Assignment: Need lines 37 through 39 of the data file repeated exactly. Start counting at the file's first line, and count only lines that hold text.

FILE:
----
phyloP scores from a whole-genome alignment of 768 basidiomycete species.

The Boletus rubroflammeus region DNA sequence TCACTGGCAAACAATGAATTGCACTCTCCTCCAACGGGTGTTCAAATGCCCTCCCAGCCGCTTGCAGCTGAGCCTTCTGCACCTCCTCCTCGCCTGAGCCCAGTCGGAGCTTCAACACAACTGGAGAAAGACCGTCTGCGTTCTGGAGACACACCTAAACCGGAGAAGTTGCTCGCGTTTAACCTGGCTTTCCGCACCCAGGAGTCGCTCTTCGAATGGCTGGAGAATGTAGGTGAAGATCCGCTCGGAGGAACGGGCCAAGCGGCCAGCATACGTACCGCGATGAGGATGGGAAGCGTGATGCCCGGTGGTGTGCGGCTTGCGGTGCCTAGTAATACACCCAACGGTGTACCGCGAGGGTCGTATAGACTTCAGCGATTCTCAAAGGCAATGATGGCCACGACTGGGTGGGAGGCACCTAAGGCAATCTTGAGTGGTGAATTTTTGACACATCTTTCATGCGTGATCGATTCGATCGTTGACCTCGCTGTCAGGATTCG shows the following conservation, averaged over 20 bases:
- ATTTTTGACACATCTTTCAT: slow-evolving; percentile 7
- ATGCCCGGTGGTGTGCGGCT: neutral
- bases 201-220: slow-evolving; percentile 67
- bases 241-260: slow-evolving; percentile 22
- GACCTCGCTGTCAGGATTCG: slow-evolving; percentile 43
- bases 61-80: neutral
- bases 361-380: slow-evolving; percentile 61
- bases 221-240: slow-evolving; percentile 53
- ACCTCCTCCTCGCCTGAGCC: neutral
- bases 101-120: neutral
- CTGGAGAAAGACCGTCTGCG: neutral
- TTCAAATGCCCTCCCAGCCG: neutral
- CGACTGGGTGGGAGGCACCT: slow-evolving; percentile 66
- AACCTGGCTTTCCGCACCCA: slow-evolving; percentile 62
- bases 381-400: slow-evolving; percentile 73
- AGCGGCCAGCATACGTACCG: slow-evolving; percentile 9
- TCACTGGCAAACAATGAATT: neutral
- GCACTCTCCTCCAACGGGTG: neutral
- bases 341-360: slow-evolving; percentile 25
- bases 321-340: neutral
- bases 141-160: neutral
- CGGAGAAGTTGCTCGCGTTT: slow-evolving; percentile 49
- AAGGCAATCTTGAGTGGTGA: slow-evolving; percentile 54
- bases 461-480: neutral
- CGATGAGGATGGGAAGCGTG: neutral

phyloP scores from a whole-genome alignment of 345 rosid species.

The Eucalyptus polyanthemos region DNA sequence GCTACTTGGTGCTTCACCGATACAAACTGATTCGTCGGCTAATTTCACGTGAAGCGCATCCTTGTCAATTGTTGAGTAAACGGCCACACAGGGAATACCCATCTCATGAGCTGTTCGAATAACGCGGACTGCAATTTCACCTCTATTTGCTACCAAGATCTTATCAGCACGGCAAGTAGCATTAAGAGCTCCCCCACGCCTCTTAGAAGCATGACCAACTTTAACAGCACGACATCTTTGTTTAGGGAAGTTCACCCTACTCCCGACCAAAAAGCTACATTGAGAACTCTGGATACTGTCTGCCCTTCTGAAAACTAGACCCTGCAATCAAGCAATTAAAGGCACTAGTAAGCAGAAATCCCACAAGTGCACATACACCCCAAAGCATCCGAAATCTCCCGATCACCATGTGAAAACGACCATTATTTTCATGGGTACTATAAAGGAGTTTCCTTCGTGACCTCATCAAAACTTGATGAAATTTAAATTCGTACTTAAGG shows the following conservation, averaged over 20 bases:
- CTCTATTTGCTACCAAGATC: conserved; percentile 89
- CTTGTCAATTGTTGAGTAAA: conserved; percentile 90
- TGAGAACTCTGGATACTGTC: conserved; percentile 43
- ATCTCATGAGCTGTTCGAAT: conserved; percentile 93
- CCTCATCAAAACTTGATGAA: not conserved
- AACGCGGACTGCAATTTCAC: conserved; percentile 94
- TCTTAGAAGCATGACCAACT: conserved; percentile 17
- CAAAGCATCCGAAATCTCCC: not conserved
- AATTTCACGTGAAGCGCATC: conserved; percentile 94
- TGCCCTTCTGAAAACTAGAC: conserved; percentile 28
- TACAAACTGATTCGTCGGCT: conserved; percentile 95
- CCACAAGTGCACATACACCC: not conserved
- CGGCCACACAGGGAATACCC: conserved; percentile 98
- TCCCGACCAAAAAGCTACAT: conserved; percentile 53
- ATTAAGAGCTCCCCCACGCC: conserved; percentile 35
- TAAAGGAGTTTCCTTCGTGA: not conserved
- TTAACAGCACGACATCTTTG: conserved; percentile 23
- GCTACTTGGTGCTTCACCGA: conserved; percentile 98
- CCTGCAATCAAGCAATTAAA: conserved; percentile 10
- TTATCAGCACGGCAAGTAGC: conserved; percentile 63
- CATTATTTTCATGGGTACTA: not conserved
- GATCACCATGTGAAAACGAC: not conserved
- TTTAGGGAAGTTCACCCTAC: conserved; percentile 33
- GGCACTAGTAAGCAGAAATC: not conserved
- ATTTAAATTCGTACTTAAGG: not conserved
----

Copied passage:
- CAAAGCATCCGAAATCTCCC: not conserved
- AATTTCACGTGAAGCGCATC: conserved; percentile 94
- TGCCCTTCTGAAAACTAGAC: conserved; percentile 28